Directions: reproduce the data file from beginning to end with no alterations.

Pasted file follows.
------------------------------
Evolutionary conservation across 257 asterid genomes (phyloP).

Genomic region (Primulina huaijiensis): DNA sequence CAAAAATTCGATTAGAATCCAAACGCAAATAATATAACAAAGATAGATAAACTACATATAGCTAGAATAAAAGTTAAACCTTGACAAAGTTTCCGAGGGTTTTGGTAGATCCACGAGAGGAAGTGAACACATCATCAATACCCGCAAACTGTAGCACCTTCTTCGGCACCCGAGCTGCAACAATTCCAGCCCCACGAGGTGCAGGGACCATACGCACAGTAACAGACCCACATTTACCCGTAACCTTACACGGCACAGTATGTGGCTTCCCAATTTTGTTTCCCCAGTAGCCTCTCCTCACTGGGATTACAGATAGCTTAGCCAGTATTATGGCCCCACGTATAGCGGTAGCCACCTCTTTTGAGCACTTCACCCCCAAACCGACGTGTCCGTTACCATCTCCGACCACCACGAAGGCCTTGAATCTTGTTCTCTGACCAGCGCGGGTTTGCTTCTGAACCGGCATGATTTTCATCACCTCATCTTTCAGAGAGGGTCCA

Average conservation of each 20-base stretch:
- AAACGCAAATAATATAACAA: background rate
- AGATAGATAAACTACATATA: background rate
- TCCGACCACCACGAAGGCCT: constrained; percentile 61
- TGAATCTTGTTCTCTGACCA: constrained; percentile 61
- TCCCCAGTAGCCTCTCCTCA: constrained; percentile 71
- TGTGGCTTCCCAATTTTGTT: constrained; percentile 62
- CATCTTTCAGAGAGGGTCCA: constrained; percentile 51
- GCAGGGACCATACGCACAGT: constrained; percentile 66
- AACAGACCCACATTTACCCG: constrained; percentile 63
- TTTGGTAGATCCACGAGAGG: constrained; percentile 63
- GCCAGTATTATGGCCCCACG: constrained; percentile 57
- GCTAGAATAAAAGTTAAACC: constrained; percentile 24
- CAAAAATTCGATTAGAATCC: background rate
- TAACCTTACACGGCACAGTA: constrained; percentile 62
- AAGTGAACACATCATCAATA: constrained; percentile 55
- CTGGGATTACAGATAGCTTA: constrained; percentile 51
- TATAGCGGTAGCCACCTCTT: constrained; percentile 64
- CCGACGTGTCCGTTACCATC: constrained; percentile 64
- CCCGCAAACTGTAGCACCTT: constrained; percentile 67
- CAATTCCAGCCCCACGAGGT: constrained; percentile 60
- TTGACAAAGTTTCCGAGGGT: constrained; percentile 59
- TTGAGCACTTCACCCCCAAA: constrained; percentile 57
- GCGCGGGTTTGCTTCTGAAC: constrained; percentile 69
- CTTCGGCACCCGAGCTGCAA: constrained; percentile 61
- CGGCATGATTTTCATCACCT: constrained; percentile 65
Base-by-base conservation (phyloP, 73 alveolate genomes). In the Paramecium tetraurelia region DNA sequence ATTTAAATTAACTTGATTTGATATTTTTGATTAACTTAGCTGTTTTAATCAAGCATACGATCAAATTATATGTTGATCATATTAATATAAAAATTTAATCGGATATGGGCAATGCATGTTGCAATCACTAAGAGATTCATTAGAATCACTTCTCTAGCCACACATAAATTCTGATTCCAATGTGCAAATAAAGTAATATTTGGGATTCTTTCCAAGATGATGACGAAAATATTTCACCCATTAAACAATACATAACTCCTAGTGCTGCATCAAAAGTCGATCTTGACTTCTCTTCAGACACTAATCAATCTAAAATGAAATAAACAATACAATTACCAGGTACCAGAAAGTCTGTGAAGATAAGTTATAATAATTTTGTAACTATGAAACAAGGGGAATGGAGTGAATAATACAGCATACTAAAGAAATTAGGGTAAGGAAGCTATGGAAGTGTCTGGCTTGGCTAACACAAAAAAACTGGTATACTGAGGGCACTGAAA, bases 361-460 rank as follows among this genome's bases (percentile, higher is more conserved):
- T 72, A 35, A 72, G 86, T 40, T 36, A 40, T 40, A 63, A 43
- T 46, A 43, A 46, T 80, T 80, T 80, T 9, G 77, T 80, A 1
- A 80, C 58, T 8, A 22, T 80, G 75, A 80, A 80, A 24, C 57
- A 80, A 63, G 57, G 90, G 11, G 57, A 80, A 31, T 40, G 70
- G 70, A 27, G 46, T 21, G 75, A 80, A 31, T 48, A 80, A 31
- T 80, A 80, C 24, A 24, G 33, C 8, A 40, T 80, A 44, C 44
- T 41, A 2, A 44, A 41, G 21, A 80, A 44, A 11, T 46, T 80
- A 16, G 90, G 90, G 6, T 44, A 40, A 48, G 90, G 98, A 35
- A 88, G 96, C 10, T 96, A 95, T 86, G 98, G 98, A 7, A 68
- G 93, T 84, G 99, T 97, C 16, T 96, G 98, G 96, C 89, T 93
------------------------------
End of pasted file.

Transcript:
Evolutionary conservation across 257 asterid genomes (phyloP).

Genomic region (Primulina huaijiensis): DNA sequence CAAAAATTCGATTAGAATCCAAACGCAAATAATATAACAAAGATAGATAAACTACATATAGCTAGAATAAAAGTTAAACCTTGACAAAGTTTCCGAGGGTTTTGGTAGATCCACGAGAGGAAGTGAACACATCATCAATACCCGCAAACTGTAGCACCTTCTTCGGCACCCGAGCTGCAACAATTCCAGCCCCACGAGGTGCAGGGACCATACGCACAGTAACAGACCCACATTTACCCGTAACCTTACACGGCACAGTATGTGGCTTCCCAATTTTGTTTCCCCAGTAGCCTCTCCTCACTGGGATTACAGATAGCTTAGCCAGTATTATGGCCCCACGTATAGCGGTAGCCACCTCTTTTGAGCACTTCACCCCCAAACCGACGTGTCCGTTACCATCTCCGACCACCACGAAGGCCTTGAATCTTGTTCTCTGACCAGCGCGGGTTTGCTTCTGAACCGGCATGATTTTCATCACCTCATCTTTCAGAGAGGGTCCA

Average conservation of each 20-base stretch:
- AAACGCAAATAATATAACAA: background rate
- AGATAGATAAACTACATATA: background rate
- TCCGACCACCACGAAGGCCT: constrained; percentile 61
- TGAATCTTGTTCTCTGACCA: constrained; percentile 61
- TCCCCAGTAGCCTCTCCTCA: constrained; percentile 71
- TGTGGCTTCCCAATTTTGTT: constrained; percentile 62
- CATCTTTCAGAGAGGGTCCA: constrained; percentile 51
- GCAGGGACCATACGCACAGT: constrained; percentile 66
- AACAGACCCACATTTACCCG: constrained; percentile 63
- TTTGGTAGATCCACGAGAGG: constrained; percentile 63
- GCCAGTATTATGGCCCCACG: constrained; percentile 57
- GCTAGAATAAAAGTTAAACC: constrained; percentile 24
- CAAAAATTCGATTAGAATCC: background rate
- TAACCTTACACGGCACAGTA: constrained; percentile 62
- AAGTGAACACATCATCAATA: constrained; percentile 55
- CTGGGATTACAGATAGCTTA: constrained; percentile 51
- TATAGCGGTAGCCACCTCTT: constrained; percentile 64
- CCGACGTGTCCGTTACCATC: constrained; percentile 64
- CCCGCAAACTGTAGCACCTT: constrained; percentile 67
- CAATTCCAGCCCCACGAGGT: constrained; percentile 60
- TTGACAAAGTTTCCGAGGGT: constrained; percentile 59
- TTGAGCACTTCACCCCCAAA: constrained; percentile 57
- GCGCGGGTTTGCTTCTGAAC: constrained; percentile 69
- CTTCGGCACCCGAGCTGCAA: constrained; percentile 61
- CGGCATGATTTTCATCACCT: constrained; percentile 65
Base-by-base conservation (phyloP, 73 alveolate genomes). In the Paramecium tetraurelia region DNA sequence ATTTAAATTAACTTGATTTGATATTTTTGATTAACTTAGCTGTTTTAATCAAGCATACGATCAAATTATATGTTGATCATATTAATATAAAAATTTAATCGGATATGGGCAATGCATGTTGCAATCACTAAGAGATTCATTAGAATCACTTCTCTAGCCACACATAAATTCTGATTCCAATGTGCAAATAAAGTAATATTTGGGATTCTTTCCAAGATGATGACGAAAATATTTCACCCATTAAACAATACATAACTCCTAGTGCTGCATCAAAAGTCGATCTTGACTTCTCTTCAGACACTAATCAATCTAAAATGAAATAAACAATACAATTACCAGGTACCAGAAAGTCTGTGAAGATAAGTTATAATAATTTTGTAACTATGAAACAAGGGGAATGGAGTGAATAATACAGCATACTAAAGAAATTAGGGTAAGGAAGCTATGGAAGTGTCTGGCTTGGCTAACACAAAAAAACTGGTATACTGAGGGCACTGAAA, bases 361-460 rank as follows among this genome's bases (percentile, higher is more conserved):
- T 72, A 35, A 72, G 86, T 40, T 36, A 40, T 40, A 63, A 43
- T 46, A 43, A 46, T 80, T 80, T 80, T 9, G 77, T 80, A 1
- A 80, C 58, T 8, A 22, T 80, G 75, A 80, A 80, A 24, C 57
- A 80, A 63, G 57, G 90, G 11, G 57, A 80, A 31, T 40, G 70
- G 70, A 27, G 46, T 21, G 75, A 80, A 31, T 48, A 80, A 31
- T 80, A 80, C 24, A 24, G 33, C 8, A 40, T 80, A 44, C 44
- T 41, A 2, A 44, A 41, G 21, A 80, A 44, A 11, T 46, T 80
- A 16, G 90, G 90, G 6, T 44, A 40, A 48, G 90, G 98, A 35
- A 88, G 96, C 10, T 96, A 95, T 86, G 98, G 98, A 7, A 68
- G 93, T 84, G 99, T 97, C 16, T 96, G 98, G 96, C 89, T 93